There are two types of power supply: DC and AC. DC supply has constant magnitude with respect to time and hence called a Direct Current.
In contrast, in AC supply the magnitude and direction change with time, hence called Alternating Current. Of both the supply, more than 90% of the electrical energy used is AC in nature because of its advantages over DC.
The change in magnitude and direction of AC supply is measured in terms of cycles. A cycle consists of two half-cycles, namely positive cycle and negative cycle.
The current increases in magnitude, in one particular direction, attains a maximum in a positive cycle. From there, it starts decreasing, passing through zero it increases in opposite direction and attains a maximum in a negative cycle. Then it starts increasing and it continues to flow similarly, as shown below.
Important terms in AC waveform
In the waveform, the maximum value attained by an alternating quantity(voltage or current) either during the positive half cycle or negative half cycle is known as amplitude. It is generally represented as Em or Vm for voltage and Im for current.
A complete set of positive and negative half-cycles constitutes a complete cycle. One cycle corresponds to 3600 or 2π radians.
The time taken by an alternating quantity to complete one complete cycle is known as the time period. It is denoted by T seconds. Hence, each cycle repeats for every T seconds.
The number of cycles per second of an alternating quantity is called frequency(f) and its unit is expressed in cycles/second or Hertz(Hz). Frequency is equal to the reciprocal of time period and is given by,
Each cycle spans 2π radians. If this quantity is divided by the time period, we get the angular velocity of the sine wave. It is denoted by ω and is expressed in radians per second.
Types of AC waveform
A quantity that varies with time in its magnitude and direction is termed as an alternating quantity. Such quantity is drawn by means of waveforms, called AC waveforms.
There are different types of AC waveforms in practice such as sine waveform, square form, triangular waveform and trapezoidal waveform. These waveforms are shown below.
Of all the AC waveforms, the sinusoidal waveform is preferred over the other types of waveform. It is because of its added advantages.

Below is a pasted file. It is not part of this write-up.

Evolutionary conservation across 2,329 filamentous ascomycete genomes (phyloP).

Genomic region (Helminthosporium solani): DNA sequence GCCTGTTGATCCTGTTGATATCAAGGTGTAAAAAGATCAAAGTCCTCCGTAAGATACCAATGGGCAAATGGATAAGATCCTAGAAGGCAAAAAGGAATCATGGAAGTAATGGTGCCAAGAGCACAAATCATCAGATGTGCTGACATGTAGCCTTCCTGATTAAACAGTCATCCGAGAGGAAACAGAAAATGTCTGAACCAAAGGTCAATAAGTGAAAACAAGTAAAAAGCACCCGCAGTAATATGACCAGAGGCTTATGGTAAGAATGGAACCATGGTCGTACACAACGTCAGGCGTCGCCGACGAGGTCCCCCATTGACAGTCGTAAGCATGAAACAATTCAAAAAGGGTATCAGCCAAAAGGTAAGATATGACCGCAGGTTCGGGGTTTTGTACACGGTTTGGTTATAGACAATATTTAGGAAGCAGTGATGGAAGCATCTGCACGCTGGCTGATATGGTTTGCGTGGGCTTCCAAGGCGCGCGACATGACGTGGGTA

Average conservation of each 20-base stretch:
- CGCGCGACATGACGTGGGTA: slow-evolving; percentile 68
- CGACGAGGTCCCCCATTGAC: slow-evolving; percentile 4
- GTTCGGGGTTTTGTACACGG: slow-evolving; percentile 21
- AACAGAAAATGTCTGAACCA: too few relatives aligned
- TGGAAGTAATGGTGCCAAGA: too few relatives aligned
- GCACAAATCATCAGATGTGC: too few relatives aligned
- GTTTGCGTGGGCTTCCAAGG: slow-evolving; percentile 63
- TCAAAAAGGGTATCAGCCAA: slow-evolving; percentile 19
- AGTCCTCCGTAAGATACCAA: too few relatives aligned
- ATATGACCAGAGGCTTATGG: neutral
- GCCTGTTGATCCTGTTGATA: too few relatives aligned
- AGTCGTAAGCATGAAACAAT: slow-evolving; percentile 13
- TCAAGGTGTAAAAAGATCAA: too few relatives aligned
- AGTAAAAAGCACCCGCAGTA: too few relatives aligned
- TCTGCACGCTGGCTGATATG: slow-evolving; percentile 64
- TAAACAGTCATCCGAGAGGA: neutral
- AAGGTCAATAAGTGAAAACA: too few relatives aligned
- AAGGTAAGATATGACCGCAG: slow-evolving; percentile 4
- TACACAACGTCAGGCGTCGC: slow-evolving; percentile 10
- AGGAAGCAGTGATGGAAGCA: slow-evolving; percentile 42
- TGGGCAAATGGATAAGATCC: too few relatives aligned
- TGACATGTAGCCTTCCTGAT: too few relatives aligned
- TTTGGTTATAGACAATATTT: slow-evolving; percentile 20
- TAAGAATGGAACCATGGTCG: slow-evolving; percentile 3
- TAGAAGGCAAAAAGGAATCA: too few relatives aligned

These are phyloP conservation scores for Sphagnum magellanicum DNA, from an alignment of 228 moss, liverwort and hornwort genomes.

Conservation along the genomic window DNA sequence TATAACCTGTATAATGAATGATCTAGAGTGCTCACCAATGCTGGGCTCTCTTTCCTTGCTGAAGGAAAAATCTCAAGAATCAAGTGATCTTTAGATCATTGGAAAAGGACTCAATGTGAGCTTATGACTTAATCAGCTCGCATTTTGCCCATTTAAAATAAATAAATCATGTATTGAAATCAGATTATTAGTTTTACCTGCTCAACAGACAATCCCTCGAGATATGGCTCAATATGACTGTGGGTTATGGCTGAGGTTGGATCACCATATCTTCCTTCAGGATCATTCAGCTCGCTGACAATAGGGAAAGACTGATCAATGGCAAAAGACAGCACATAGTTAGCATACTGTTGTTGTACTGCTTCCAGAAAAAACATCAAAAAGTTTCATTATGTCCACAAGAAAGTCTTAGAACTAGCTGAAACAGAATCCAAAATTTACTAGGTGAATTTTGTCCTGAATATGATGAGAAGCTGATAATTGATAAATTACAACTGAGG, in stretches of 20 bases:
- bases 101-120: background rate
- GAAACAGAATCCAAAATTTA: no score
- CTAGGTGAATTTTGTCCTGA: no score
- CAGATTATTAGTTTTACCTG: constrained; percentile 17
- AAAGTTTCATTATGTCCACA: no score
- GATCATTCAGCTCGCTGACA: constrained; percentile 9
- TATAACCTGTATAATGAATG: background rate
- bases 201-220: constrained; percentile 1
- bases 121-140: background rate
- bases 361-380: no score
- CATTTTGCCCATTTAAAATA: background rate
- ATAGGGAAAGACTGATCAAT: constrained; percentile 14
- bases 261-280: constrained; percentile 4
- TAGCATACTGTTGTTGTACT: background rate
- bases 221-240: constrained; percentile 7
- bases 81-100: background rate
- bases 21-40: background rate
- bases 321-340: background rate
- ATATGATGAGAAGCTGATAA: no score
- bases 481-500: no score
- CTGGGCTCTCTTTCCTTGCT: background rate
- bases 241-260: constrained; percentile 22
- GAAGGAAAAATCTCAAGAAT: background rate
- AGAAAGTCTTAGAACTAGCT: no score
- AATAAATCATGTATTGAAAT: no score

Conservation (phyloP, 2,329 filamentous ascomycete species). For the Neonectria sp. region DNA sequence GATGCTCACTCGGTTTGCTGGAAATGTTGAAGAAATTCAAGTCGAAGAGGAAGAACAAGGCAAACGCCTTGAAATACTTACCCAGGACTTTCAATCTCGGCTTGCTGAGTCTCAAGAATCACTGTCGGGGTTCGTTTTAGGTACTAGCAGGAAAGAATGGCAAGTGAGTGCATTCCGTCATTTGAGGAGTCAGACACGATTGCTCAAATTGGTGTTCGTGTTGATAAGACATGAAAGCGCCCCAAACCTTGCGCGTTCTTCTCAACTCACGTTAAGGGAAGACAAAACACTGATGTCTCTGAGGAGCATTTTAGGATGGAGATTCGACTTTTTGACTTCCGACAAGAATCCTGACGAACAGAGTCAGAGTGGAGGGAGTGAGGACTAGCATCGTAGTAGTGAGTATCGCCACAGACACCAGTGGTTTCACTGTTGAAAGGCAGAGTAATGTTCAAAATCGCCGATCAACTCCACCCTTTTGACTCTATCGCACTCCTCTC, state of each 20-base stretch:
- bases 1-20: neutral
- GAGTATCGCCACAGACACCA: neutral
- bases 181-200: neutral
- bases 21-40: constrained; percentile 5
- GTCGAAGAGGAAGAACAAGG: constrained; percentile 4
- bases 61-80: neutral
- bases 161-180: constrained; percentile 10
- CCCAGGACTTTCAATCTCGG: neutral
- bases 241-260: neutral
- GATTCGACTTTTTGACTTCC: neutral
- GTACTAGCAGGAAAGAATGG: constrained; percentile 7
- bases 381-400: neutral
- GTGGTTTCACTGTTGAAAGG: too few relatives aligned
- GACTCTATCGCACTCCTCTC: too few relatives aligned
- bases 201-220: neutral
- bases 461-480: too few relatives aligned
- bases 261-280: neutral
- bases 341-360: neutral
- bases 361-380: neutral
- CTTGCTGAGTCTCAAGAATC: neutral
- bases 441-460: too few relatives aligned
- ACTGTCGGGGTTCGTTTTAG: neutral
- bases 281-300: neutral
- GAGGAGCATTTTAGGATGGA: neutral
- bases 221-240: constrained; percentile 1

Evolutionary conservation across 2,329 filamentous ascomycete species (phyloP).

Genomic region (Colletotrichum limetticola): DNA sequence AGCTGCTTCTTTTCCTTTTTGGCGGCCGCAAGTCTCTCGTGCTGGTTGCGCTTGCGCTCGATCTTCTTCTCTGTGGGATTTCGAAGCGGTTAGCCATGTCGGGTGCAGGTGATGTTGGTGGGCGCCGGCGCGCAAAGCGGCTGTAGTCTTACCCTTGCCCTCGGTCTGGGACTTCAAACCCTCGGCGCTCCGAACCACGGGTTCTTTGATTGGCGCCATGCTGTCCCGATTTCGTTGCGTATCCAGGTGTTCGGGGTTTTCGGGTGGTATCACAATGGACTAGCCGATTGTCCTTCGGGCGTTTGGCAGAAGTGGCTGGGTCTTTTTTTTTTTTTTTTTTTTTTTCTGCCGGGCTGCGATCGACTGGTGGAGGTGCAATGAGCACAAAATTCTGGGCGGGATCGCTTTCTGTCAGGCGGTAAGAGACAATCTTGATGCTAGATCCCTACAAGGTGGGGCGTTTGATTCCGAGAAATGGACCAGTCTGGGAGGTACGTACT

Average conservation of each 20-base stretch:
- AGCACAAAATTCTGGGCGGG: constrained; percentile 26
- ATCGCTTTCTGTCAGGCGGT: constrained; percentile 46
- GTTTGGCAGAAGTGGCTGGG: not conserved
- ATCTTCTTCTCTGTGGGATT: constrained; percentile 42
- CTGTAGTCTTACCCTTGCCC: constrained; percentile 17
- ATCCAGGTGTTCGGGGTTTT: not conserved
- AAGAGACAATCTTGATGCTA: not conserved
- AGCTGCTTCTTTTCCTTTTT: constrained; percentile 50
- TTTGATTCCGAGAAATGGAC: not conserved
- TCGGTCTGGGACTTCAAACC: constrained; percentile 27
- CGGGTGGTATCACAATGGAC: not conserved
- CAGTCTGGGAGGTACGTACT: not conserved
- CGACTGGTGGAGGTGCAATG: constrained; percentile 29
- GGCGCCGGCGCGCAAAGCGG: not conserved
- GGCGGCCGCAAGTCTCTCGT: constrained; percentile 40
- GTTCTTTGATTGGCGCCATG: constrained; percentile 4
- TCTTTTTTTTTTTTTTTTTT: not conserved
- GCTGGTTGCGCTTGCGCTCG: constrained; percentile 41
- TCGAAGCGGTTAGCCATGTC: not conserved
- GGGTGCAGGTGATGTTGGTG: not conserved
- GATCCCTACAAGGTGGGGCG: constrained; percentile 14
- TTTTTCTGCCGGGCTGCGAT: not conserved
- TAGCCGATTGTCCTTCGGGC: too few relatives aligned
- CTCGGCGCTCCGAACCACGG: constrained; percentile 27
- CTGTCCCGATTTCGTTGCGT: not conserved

- Sinusoidal waves have less amount of distortion when transmitting over the linear circuit.
- The sinusoidal waveforms retain their shape even after differentiation and integration.
- The mathematical calculation of sinusoidal function is easy comparing it to other waveforms.
How AC is generated?
The AC voltage is generated in a machine called AC Generator or Alternator or Synchronous Generator. There are different generating stations like a thermal power plant, hydro power plant, nuclear power plant, etc.
In these power plants, the energy produced by thermal, hydro and nuclear is used to run the turbine, which acts as a prime-mover for the generator. The rotor of the generator rotates with the prime-mover and generates electric voltage.
The principle used for the generation of AC voltage is Faraday’s Law of Electromagnetic induction. The generated voltage will have three phases, so-called Three Phase AC voltage.
Based on the number of phases in the generated voltage, the AC voltage can be classified into single-phase AC voltage and Three-phase AC voltage.
What are the Advantages of AC waveform?
- AC supply can be generated, transmitted, distributed and utilized in electrical utilities.
- It is easy to generate high AC voltage with high-speed alternators. The construction and cost of which is very low compared to DC machines.
- AC voltages can be easily increased or decreased by using a transformer, which cannot be done easily with DC.
- The amount of copper required is less for transmitting the AC voltage from one place to another place.
- Transmission of high voltages and less current, over long distances, reduces the copper loss.